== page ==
The Purchasing Efficiency KPI

This KPI was developed at Philips. Tim Richardson helped standardise and automate the reporting from SAP's Business Warehouse tool (in effect, a glorified spreadsheet). This KPI is suitable for all businesses; small business with less sophisticated systems can use a simplified version based on sampling.

Defining the KPI

Purchasing efficiency is a weighted measure of cost reductions achieved by the procurement function. Distortions and impacts not under procurement's influence are removed to get an actionable, fair KPI.

Setting and controlling targets

At the very least, purchasing efficiency should equal the forecast price erosion. In cost-price road-mapping, certain product prototypes may receive more aggressive targets. Procurement is a fairly strategic process with commitments made to suppliers both in volumes and in supplier-development programs. Targets should look three years ahead, and performance should be measured at least quarterly.

Measuring Purchasing Efficiency


Purchasing efficiency is an index comparing the recent price paid for a component and the price paid historically.

So if a bakery buys 1 KG of plain wheat flour for $10 now, and was paying $11 a year ago, the efficiency is 10/11 -1 = -9% (although we treat this is 9% purchasing efficiency, discarding the negative sign)

Real-world calculation

Real-world calculations can be done in a spreadsheet. The rows are product codes. A purchasing efficiency score is calculated per row. The overall score is weighted by purchase value in the current quarter.

Practical difficulties

Pre-requisites for an automated approach

An automated measurement approach requires a system accurately capturing supplier invoice information (cost paid)


An alternative is manual sampling of key sourced products and components.

How to arrive at the "cost"

By default, the cost measured should be the weighted average price paid over the last three months, and for the same quarter a year ago.

Multiple suppliers

if multiple suppliers provide equivalent items, use a weighted average.

Exchange rate corrections

Foreign exchange purchases should be compared at a constant exchange rate (use the rate when the report is made). This removes the impact of exchange rate. However, purchasing efficiency should also be calculated at the transaction exchange rates to keep visibility into the raw effect of exchnage rate movements. The exchange-rate neutral approach should be the leading measure for two reasons:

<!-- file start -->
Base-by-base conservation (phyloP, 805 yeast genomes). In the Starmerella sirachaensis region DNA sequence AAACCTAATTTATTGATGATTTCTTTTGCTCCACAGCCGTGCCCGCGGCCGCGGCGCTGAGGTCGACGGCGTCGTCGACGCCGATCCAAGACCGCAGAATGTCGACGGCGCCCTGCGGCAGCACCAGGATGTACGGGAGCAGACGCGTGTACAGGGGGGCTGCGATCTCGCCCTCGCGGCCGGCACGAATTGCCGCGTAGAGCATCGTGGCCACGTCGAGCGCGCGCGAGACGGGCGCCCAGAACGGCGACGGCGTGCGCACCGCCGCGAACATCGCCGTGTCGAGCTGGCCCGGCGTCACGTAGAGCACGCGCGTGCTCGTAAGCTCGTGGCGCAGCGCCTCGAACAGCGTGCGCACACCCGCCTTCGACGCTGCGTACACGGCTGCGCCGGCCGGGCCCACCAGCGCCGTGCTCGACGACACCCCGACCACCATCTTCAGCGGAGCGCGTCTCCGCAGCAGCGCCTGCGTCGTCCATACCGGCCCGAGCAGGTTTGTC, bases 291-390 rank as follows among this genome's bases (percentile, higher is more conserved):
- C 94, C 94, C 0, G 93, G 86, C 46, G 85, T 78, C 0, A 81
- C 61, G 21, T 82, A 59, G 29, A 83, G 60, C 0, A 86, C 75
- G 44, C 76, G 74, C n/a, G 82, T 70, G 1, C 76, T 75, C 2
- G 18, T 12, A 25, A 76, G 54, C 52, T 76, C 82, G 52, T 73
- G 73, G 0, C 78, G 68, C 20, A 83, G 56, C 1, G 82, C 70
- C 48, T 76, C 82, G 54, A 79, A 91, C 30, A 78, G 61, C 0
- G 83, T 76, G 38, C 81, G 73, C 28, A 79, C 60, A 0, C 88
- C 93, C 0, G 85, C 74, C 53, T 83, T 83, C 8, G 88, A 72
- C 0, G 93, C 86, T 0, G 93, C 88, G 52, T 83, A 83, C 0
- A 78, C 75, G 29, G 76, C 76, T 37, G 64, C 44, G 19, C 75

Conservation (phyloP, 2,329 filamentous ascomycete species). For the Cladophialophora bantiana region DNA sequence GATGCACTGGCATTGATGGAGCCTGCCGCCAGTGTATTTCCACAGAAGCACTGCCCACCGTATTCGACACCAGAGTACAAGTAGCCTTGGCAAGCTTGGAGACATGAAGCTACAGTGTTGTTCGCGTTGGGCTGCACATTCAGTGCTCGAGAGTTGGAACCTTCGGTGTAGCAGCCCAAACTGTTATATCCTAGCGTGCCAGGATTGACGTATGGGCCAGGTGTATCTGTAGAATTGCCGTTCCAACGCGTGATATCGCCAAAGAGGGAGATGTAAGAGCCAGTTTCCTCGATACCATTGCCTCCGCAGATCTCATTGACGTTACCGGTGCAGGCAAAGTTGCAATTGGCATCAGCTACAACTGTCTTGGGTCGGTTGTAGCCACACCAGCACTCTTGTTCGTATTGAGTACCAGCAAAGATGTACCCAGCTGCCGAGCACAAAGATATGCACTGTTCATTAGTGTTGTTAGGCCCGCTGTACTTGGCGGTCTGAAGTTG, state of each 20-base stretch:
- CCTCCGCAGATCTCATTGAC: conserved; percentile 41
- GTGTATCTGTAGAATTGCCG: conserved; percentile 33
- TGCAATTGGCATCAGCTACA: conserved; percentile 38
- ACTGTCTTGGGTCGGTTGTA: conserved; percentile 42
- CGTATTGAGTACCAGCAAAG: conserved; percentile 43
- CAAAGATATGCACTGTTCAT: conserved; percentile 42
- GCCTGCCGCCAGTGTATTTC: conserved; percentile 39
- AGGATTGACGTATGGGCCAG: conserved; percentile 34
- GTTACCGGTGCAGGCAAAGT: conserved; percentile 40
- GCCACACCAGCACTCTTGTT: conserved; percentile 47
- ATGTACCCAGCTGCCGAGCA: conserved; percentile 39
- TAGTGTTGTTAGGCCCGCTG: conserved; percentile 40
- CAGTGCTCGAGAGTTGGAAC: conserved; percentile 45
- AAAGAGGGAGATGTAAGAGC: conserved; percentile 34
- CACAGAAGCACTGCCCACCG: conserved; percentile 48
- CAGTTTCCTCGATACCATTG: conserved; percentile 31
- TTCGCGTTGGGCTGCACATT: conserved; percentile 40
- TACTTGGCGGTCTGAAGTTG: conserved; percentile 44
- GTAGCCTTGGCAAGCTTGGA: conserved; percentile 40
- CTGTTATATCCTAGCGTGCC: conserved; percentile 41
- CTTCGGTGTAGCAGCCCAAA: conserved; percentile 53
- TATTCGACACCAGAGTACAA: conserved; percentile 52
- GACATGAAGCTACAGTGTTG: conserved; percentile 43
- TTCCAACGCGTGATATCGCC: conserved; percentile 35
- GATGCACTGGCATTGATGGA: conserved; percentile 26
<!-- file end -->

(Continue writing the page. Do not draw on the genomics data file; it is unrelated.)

1. Hedging. If the business hedges exchange rate exposure, the spot-rates captures by the system will ignore the effects of hedging.
  2. Influence. A KPI should only measure what can be influenced. In the short term, procurement can't influence exchange rates. In the medium and long term there is some argument that procurement may have a role in actively managing exchange rate exposure by looking at sourcing origins.

Coding changes

Components change code due to new versions, BOM upgrades or supplier changes. Sophisticated ERP systems can keep track of changes, which should be used in the report.

But when this doesn't happen, the KPI needs a policy of how to treat items purchased in the current quarter which can't find a match in the same quarter a year ago (or the other way).

The correct decision is a judgement based on how often data mismatches occur. The choices are to exclude unmatched items, to force a manual match or to assume no price erosion for unmatched products.

Interpreting a high-level score: price effect and mix effect

The detailed report will list codes, but the final KPI is a weighted average over all data.

If exactly the same products are purchased in the same quantities time after time, then only changes in purchase price can explain Purchasing Efficiency.

However, in reality the mix of what is purchased will change. If customer demand drives an increase in one particular component, this component will grow in influence over the KPI. This is mix effect. Most of the time, it's questionable whether this influence should be attributed to Procurement. If the shift in demand was one-off, then the distortion will give misleading insight into the true performance of procurement.

As with price erosion measurements, it's worthwhile breaking-out the KPI into separate mix and price effects.

Read more: Calculating price and mix effect

Setting up a Purchasing Efficiency KPI is easy

Building a good purchasing efficiency KPI is a simple fast project, part of GrowthPath's Manufacturing Toolkit.

Call us on 03 8678 1850 and ask for Tim Richardson (or mail This email address is being protected from spambots. You need JavaScript enabled to view it.)